…Christ speaks in stories as a way of preparing his followers to stake their lives on a story, because existence is not a puzzle to be solved but a narrative to be inherited, and undergone, and transformed person by person. He uses metaphors because something essential about the nature of reality—its mercurial solidity, its mathematical mystery and sacred plainness—is disclosed within them. He speaks the language of reality—speaks in terms of the physical world—because he is reality’s culmination and code, and because “this people’s mind has become dull; they have stopped their ears and shut their eyes. Otherwise, their eyes might see, their ears hear, and their mind understand, and then they might turn to me, and I would heal them.”
I don’t think the “answer” to the anxiety felt by everyone at that dinner party is Christianity. In fact I’m pretty sure that is not the case, as we represented several different traditions (including no tradition)—and anyway Christ is not an answer to existence but a means of existing, and I am convinced that there is no permutation of man or mind in which he is not, in some form, present. (This from the Catholic nun, Sara Grant, speaking about, and quoting from, the Kena Upanishad: “Brahman is not ‘that which one knows,’ but that by which one knows, as though a crystal bowl were aware of the sun shining through it. ‘When he is known through all cognitions, he is rightly known.’” But it seems to me you could quote Christ himself in support of this idea: “To believe in me, is not to believe in me but in him who sent me; to see me, is to see him who sent me.”)
I do think, though, that both the problem of, and the solution to, our individual anxiety is a metaphysical one. Some modern philosophers (Heidegger, Kierkegaard) have argued that existential anxiety proceeds from being unconscious of, or inadequately conscious of, death. True, I think, but I wonder if the emphasis might be placed differently, shifted from unconscious reaction to unrealized action: that is, our anxiety is less the mind shielding itself from death than the spirit’s need to be. It is as if each of us were always hearing some strange, complicated music in the background of our lives, music which, so long as it remains in the background, is not simply distracting but manifestly unpleasant, because it demands the attention we are giving to other things. It is not hard to hear this music, but it is very difficult indeed to learn to hear it as music.
Who is it that clasps and kneads my naked feet, till they unfold,
till all is well, till all is utterly well? the lotus-lilies of the feet!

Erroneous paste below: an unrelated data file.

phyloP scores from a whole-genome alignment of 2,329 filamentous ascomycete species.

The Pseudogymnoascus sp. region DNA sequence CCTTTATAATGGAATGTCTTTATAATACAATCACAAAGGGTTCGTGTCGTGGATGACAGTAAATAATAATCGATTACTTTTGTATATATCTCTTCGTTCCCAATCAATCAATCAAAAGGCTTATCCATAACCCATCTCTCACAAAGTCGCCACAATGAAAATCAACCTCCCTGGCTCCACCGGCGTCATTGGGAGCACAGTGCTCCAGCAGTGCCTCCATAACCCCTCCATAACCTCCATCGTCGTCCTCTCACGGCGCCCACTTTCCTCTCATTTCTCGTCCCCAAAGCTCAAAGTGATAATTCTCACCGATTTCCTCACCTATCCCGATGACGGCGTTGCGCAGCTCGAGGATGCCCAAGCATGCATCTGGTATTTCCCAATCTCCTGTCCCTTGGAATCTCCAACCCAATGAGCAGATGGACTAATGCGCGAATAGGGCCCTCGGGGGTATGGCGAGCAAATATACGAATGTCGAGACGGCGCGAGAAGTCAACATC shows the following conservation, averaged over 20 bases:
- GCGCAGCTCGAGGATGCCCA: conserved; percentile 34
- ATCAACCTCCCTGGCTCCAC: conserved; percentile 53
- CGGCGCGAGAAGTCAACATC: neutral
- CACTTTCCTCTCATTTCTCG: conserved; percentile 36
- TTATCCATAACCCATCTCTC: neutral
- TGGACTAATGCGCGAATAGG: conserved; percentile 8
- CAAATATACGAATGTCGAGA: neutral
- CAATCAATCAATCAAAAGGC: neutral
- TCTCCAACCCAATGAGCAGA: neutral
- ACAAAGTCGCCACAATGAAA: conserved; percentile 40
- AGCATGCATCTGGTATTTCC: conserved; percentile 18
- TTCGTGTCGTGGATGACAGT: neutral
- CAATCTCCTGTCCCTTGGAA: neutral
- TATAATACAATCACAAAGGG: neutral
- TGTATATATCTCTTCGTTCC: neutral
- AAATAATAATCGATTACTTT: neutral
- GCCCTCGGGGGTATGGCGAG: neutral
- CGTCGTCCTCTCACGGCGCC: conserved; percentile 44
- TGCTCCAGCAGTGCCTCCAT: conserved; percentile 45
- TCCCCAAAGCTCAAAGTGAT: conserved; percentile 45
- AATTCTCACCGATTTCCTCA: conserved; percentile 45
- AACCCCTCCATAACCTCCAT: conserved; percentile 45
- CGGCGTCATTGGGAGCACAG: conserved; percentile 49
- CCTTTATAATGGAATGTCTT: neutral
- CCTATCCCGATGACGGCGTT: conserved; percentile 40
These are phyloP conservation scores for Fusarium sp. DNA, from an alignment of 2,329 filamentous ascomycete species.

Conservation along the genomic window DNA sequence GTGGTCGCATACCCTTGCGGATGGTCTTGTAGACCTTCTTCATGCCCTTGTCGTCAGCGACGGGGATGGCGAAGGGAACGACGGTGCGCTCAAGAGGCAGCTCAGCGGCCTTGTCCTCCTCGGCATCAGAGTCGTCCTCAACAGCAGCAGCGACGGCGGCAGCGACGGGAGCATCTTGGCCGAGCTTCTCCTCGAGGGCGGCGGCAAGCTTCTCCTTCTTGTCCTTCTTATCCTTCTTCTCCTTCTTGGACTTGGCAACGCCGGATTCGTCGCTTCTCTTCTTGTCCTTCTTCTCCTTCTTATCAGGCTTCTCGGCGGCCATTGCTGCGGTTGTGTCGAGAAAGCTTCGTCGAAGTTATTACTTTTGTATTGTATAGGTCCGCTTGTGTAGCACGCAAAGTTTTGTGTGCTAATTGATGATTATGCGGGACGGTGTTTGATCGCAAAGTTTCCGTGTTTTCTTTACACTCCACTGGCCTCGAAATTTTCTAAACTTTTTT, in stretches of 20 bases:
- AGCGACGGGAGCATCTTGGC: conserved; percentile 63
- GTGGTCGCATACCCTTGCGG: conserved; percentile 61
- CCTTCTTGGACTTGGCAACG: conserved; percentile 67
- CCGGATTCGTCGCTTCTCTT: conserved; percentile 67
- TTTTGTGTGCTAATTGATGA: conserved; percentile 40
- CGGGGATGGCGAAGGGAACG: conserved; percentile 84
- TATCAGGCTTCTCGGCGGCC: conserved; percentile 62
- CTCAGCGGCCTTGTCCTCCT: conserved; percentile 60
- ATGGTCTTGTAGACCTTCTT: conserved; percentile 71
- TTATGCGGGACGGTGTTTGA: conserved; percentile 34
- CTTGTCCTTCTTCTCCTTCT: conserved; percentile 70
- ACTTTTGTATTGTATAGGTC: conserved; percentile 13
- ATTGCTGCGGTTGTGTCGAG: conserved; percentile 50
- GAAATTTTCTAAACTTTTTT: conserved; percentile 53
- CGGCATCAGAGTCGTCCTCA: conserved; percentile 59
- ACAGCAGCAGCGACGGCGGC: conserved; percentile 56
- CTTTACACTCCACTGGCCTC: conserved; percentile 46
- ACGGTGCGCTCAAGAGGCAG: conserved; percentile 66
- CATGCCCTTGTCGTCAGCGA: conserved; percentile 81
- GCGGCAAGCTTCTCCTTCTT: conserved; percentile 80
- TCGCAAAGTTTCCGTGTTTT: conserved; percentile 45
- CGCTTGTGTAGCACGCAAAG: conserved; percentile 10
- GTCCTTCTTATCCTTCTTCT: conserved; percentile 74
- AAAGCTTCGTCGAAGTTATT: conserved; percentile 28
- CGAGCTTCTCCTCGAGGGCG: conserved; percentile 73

I tell you it is no woman, it is no man, for I am alone.
And I fall asleep with the gods, the gods
that are not, or that are
according to the soul’s desire,
like a pool into which we plunge, or do not plunge.
The operative word in these lines from D. H. Lawrence, who wasn’t a conventionally religious person, is soul. It’s a word that has become almost embarrassing for many contemporary people, unless it is completely stripped of its religious meaning. Perhaps that’s just what it needs sometimes: to be stripped of its religious meaning, in the sense that faith itself sometimes needs to be stripped of its social and historical incrustations and returned to its first, churchless incarnation in the human heart. That’s what the 20th century was, a kind of windstorm-scouring of all we thought was knowledge and truth and ours—until it became too strong for us, or we too weak for it, and “the self replaced the soul with the fist of survival” (Fanny Howe). Anxiety comes from the self as ultimate concern, from the fact that the self cannot bear this ultimate concern: it buckles and wavers under the strain, and eventually, inevitably, it breaks….
…The meanings that God calls us to in our lives are never abstract. Though the call may ask us to redefine, or refine, what we know as life, it does not demand a renunciation of life in favor of something beyond it. Moreover, the call itself is always comprised of life. That is, it is not some hitherto unknown voice to which we respond; it is life calling to life. People think that diagnosing the apostle Paul with epilepsy or some related disorder nullifies any notion that God might truly have revealed something of himself on that road to Damascus. But God speaks to us by speaking through us, and any meaning we arrive at in this life is comprised of the irreducible details of the life that is around us at any moment. “I think there is no light in the world / but the world,” writes George Oppen. “And I think there is light.”
There is a distinction to be made between the anxiety of daily existence, which we talk about endlessly, and the anxiety of existence, which we rarely mention at all. The former fritters us into dithering, distracted creatures. The latter attests to—and, if attended to, discloses—our souls. And yet it is a distinction without a difference, perhaps, and as crucial to eventually overcome as it is to initially understand, for to be truly alive means to feel one’s ultimate existence within one’s daily existence, to feel one’s trivial, frittering anxieties acquiring a lightness, a rightness, a meaning. So long as anxiety is merely something to be alleviated, it is not life, or we are not alive enough to experience it as such.